After the company’s founding, Benioff became Salesforce’s CEO, and Moellenhoff became its Chief Technology Officer, responsible for designing and implementing the infrastructure to power an enterprise application on a web-based scale. Today, that infrastructure serves more than 4 billion page views a day to users around the world.

Moellenhoff also serves on the board of directors of, which pioneered the 1:1:1 model of corporate philanthropy. The idea: corporations should give back to their communities by donating one percent of their products, equities, and employees’ time.

The foundation has facilitated more than 1.6 million volunteer hours by employees, given free or heavily discounted licenses to more than 22,000 nonprofit customers, and provided more than $125 million in grants. The foundation has partnered with the San Francisco Unified School District and Oakland Unified School District to steer more than $15 million toward integrated science, technology, engineering, and math programs for all city schools.

Moellenhoff also serves as the governing board member for Big Brothers and Big Sisters of Orange County and the Inland Empire, which last year served 3,400 children.

Before founding, Moellenhoff held positions at Metropolis Software, an early CRM innovator, and Clarify. He continues to operate Left Coast Software, advising and investing in early-stage technology startups. He serves on the boards of several technology companies, including Specright, Beautycounter, MileIQ, KaChing!, and Cloudwords.

Watch his presentation video.

Rick RyanRick L. Ryan, PhD, MBA ’94

Co-Founder and CEO / Apertus Pharmaceuticals / St. Louis

General Partner / Cultivation Capital Life Sciences / St. Louis

In the span of a few decades, Rick Ryan has moved from athlete to scientist to startup entrepreneur. Along the way, he has cultivated a focus on helping other entrepreneurs reach their dreams.

After a stellar pitching career in high school, college, and amateur baseball leagues, the Cincinnati Reds came knocking on his door with a draft offer. Instead, Ryan decided to become a free agent, taking part in initial discussions with the Chicago White Sox while completing his first year in graduate school—after which he had to fulfill an obligation to the Iowa National Guard.

At that point, Ryan never looked back, continuing his pursuit of a graduate degree. Today, he is cofounder and CEO of a St. Louis-based pharmaceutical company called Apertus. He is also a general partner in Cultivation Capital, a venture-funding firm that invests in early stage life sciences startups. Ryan has enjoyed the embrace of the life sciences community in St. Louis.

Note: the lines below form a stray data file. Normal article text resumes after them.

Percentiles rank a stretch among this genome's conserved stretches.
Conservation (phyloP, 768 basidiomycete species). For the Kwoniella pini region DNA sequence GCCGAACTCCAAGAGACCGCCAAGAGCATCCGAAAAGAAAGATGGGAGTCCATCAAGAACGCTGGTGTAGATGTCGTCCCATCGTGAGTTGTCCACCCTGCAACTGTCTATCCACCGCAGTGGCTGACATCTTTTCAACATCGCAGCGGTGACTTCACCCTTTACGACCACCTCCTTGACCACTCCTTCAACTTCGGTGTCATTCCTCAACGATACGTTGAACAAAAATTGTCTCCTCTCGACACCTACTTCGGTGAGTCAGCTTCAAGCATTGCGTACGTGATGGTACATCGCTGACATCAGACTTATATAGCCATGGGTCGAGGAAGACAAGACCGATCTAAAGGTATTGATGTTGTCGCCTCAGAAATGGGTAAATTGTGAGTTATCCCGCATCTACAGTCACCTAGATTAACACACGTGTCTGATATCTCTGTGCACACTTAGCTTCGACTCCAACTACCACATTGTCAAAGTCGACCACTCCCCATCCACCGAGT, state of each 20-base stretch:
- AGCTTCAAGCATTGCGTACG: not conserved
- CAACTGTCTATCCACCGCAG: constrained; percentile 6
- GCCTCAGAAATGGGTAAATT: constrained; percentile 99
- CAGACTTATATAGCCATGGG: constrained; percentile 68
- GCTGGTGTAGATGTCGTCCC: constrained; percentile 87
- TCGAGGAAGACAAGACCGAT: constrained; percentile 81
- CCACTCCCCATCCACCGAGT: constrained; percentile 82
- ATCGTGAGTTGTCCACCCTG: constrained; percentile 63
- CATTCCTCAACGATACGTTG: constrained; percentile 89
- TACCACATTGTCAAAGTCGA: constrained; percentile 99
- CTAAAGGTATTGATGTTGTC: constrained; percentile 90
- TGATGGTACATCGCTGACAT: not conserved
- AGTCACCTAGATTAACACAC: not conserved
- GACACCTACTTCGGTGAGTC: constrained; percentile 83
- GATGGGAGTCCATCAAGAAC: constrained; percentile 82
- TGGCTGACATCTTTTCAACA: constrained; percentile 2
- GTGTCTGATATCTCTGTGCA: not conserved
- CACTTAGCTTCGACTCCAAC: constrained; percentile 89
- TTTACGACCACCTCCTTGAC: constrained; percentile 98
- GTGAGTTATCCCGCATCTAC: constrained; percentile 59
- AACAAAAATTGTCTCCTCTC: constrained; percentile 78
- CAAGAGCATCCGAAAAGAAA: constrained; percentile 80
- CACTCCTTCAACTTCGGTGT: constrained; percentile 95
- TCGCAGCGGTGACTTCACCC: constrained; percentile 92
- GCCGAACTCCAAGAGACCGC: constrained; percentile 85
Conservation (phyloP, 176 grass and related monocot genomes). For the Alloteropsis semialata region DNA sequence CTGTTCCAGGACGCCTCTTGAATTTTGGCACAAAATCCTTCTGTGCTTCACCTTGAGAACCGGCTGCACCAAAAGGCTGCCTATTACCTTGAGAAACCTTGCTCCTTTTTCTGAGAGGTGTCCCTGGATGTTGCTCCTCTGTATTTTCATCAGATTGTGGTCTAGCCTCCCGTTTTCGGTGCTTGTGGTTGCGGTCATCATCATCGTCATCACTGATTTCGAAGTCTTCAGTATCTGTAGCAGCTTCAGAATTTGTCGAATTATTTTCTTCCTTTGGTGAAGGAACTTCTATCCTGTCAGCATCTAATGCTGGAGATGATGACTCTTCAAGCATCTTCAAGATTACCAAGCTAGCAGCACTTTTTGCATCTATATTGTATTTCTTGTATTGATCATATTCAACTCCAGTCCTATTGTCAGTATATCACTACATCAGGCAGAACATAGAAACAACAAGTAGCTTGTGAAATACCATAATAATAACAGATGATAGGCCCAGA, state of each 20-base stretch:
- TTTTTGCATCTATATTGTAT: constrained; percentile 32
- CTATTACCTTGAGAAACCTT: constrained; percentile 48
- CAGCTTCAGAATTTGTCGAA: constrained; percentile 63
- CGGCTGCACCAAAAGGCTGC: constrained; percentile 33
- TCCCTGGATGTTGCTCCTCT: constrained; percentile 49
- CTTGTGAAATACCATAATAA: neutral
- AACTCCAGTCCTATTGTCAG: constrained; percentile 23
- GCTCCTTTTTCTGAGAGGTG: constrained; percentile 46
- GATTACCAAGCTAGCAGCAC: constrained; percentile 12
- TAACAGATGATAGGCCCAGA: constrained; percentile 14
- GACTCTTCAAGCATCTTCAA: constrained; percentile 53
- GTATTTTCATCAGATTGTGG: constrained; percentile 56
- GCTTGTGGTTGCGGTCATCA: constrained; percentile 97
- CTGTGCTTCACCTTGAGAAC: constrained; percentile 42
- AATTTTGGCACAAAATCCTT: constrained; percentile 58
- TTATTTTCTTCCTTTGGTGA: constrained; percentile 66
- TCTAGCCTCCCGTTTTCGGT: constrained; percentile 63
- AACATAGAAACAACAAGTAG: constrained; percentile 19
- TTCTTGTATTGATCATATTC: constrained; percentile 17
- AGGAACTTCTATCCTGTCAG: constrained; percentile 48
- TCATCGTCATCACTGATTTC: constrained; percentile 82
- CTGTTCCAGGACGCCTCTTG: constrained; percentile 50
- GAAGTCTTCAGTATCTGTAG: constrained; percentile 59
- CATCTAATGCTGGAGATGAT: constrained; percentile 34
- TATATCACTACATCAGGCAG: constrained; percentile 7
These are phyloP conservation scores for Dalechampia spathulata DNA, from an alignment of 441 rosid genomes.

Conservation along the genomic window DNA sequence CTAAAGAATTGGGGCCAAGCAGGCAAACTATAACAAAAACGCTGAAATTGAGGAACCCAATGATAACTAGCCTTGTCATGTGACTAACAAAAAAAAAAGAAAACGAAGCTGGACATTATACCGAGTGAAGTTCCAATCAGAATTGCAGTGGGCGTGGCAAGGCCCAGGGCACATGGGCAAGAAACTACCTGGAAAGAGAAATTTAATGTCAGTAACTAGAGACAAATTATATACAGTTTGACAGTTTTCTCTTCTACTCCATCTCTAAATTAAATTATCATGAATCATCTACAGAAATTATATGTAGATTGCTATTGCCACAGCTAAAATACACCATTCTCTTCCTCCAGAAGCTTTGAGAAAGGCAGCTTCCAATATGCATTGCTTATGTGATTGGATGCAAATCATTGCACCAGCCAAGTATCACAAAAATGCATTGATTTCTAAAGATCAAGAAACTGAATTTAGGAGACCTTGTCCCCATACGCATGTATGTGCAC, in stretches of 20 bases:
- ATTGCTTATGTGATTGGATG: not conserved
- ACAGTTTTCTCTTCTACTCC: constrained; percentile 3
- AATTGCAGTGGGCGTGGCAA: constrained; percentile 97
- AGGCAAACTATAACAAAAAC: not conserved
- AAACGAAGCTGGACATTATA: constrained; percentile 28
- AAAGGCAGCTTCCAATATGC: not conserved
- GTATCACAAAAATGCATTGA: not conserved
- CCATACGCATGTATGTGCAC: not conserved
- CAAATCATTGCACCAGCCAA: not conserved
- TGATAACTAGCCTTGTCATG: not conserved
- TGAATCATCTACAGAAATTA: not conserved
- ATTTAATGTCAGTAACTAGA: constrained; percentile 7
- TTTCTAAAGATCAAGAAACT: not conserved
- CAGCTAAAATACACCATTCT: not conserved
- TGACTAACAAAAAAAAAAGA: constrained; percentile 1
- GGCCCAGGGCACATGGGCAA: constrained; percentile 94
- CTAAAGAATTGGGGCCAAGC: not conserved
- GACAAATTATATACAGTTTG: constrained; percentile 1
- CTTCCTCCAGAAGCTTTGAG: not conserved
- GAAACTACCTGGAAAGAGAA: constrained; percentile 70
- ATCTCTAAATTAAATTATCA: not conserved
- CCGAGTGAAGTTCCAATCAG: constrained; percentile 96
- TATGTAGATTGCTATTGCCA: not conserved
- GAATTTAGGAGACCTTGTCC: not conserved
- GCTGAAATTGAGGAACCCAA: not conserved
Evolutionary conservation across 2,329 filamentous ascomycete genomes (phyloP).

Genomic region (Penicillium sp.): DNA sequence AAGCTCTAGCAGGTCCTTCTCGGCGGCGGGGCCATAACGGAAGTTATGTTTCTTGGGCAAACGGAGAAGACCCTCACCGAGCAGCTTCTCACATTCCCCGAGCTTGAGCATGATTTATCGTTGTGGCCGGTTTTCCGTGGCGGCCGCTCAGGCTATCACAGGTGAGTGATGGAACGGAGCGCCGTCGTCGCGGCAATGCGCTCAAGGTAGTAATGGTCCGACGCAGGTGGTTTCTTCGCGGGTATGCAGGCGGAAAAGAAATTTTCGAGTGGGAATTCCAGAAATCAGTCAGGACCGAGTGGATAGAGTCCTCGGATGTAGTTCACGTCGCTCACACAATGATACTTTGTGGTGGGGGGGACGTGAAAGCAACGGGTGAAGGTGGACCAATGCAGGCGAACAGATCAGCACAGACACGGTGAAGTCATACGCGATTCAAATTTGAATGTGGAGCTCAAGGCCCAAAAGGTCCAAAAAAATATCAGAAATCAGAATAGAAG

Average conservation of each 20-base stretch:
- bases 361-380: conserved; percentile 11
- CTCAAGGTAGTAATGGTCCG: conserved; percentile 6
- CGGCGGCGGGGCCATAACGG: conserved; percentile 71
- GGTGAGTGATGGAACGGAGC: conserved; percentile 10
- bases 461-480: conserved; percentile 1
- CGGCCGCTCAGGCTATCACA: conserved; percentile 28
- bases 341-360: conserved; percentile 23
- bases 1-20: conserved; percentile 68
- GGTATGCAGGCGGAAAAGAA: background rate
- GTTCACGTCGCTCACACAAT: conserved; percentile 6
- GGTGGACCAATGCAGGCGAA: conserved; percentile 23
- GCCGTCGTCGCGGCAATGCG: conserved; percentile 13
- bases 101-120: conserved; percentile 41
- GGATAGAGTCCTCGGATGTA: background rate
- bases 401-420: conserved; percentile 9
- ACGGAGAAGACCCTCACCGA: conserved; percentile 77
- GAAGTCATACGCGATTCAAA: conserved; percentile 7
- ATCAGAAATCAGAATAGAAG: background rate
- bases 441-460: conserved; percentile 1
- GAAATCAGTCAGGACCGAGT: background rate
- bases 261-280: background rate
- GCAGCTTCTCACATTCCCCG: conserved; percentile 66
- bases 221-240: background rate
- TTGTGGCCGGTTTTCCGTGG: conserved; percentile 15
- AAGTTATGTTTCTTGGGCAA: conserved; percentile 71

“There is a sharing of intellectual knowledge and networking of support in St. Louis that is extraordinary,” Ryan said in an interview with St. Louis’ EQ magazine. “It seems like there are only two degrees of separation from anyone in the St. Louis community.”

Ryan completed his PhD in biochemistry at the University of Illinois in 1976. From there, his career carried him to Armour Dial in Scottsdale, Arizona, where he focused his research on the biology of skin. Then an opportunity to join Monsanto brought him to St. Louis for the first time.

His 15-year career at Monsanto exposed him to a variety of management disciplines, including research, product development, commercial development, strategic planning, and international marketing. During that time, he attended Washington University, earning his MBA in 1994.

With his degree in hand, Ryan took on a new challenge, running the global commercial development unit for Embrex, a vaccine company based in North Carolina’s Research Triangle. St. Louis soon drew Ryan back with a position at Purina Mills in the late 1990s. His next move was to LINCO Research, a biomedical research firm, where he served as president. When Millipore acquired LINCO in 2006, Ryan stayed on, serving as vice president for the Drug Discovery and Development business unit.

After retiring from Millipore in 2011, Ryan didn’t stay out of the game for long. With a partner, he cofounded Apertus Pharmaceuticals in late 2011. The company manufactures active pharmaceutical ingredients (API) as well as tablets and capsules for oral dosage products. In 2013, he helped form the life sciences arm of Cultivation Capital. Currently, that team is raising its second fund to support entrepreneurs and local economic development.

Rick and his wife Sarah have lived in St. Louis for the past 35 years. They love to travel, and Sarah is a very active volunteer with the Assistants League of St. Louis. They have two children, Matt (wife Blithe and son Colum) and Amy (husband George). Their grandson Colum recently celebrated his first birthday.

Watch his presentation video.